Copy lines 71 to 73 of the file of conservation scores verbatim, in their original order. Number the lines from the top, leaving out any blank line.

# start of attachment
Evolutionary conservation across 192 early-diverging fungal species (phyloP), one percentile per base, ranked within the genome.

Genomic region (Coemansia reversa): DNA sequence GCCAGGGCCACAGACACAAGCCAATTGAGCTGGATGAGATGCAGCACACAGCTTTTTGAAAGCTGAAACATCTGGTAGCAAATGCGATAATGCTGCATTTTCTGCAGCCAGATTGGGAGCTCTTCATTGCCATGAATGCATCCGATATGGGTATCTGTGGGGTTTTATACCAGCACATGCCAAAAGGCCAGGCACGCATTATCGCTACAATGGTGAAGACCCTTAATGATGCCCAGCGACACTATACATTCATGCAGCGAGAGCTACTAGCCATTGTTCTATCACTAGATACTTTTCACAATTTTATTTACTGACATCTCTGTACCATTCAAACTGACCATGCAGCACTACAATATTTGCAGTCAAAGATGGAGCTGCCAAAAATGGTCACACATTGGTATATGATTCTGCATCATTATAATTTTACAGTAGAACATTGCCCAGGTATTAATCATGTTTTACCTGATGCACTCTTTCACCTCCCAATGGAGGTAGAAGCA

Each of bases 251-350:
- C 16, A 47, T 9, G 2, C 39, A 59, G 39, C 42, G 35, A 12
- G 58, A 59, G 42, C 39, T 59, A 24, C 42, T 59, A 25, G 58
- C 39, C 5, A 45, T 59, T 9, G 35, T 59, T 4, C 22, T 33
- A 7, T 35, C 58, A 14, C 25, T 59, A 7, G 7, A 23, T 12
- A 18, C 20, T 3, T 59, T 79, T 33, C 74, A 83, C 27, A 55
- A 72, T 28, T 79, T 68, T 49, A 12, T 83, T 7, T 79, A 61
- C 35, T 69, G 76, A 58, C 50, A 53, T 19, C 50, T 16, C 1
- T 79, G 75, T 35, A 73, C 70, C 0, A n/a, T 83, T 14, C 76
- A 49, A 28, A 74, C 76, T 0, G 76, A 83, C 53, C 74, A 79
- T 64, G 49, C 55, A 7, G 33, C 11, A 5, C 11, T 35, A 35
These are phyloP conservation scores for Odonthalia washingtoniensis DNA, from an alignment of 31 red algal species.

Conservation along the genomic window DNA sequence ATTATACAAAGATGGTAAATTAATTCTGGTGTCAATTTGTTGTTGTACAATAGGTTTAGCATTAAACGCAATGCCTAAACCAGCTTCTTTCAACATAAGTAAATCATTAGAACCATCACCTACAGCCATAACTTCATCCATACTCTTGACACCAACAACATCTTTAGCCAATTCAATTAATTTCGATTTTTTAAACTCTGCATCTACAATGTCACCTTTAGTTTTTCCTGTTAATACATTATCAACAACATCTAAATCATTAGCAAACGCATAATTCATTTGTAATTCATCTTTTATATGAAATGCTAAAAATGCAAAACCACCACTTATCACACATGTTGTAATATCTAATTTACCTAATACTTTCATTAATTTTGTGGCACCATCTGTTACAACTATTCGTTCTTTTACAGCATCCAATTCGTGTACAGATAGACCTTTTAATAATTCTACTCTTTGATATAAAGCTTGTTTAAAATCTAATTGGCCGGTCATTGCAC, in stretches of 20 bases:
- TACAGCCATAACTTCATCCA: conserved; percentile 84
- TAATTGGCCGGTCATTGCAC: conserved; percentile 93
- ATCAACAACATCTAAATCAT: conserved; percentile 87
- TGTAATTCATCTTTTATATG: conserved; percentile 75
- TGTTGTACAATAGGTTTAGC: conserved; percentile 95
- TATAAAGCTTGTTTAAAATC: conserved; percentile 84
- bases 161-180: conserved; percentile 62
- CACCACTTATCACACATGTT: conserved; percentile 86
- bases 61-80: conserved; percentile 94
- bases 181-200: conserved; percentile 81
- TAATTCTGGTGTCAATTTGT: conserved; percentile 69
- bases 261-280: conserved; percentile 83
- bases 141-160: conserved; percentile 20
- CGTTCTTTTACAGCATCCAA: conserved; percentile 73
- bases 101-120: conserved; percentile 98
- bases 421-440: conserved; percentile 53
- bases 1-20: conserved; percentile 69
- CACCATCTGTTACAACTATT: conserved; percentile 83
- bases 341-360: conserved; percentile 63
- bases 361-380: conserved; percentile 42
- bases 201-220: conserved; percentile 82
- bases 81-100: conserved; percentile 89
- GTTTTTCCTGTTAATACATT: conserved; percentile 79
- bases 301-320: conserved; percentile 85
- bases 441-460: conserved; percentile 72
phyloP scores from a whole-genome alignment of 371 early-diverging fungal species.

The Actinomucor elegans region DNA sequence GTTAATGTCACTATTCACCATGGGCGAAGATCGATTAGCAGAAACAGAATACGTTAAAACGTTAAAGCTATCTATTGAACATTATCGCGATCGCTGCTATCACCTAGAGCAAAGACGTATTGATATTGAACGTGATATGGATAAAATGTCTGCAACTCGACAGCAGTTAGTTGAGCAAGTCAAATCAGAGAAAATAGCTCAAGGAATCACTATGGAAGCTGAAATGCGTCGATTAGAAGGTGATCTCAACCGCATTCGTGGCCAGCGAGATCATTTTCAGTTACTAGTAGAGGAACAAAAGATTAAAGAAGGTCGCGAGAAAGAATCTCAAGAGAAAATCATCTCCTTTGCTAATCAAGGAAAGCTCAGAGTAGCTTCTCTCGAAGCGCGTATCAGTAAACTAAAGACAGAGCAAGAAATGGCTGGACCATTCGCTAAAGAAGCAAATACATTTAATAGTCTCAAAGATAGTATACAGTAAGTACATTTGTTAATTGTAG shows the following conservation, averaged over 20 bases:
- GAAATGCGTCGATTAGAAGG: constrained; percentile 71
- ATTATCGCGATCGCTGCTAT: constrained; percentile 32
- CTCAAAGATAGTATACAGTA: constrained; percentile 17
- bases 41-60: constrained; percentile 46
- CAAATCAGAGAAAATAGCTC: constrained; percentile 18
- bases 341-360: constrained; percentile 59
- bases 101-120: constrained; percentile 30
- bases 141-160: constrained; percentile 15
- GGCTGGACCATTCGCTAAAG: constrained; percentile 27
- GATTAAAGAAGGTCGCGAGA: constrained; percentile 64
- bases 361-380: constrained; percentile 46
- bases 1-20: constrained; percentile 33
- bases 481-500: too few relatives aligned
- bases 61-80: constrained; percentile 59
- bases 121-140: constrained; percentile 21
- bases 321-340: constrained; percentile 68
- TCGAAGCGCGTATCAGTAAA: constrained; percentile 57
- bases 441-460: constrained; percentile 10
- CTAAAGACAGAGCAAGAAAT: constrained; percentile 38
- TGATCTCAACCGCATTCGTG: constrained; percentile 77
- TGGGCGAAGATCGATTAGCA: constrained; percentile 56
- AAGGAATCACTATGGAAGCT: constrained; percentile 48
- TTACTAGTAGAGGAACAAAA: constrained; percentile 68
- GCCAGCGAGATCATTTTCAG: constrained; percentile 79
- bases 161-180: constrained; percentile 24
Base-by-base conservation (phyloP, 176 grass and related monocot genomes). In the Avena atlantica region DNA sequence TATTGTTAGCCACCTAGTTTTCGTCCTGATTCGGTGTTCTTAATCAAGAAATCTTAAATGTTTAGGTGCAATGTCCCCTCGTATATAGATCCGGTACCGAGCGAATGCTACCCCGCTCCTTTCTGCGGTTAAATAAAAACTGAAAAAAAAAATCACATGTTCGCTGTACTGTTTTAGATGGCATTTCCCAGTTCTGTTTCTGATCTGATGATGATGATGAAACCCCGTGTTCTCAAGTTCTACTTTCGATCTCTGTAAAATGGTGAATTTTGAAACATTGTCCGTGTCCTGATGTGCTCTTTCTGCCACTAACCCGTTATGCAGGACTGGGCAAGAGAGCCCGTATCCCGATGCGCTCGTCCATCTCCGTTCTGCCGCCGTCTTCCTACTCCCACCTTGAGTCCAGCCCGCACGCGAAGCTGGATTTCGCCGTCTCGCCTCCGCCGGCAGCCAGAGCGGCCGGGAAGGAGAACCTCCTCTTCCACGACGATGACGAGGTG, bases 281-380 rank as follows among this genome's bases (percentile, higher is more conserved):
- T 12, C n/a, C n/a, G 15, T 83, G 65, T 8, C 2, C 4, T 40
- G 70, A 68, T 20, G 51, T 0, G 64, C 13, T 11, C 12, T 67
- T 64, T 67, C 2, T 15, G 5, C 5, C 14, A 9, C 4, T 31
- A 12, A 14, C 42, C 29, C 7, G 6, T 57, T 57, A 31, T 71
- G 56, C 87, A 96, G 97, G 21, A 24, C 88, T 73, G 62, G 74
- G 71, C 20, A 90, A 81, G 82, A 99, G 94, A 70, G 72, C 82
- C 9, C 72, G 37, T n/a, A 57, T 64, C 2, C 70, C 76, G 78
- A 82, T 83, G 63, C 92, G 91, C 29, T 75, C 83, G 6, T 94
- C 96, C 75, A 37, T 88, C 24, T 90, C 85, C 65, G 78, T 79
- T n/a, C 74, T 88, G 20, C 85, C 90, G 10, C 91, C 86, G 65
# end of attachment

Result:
- T 64, T 67, C 2, T 15, G 5, C 5, C 14, A 9, C 4, T 31
- A 12, A 14, C 42, C 29, C 7, G 6, T 57, T 57, A 31, T 71
- G 56, C 87, A 96, G 97, G 21, A 24, C 88, T 73, G 62, G 74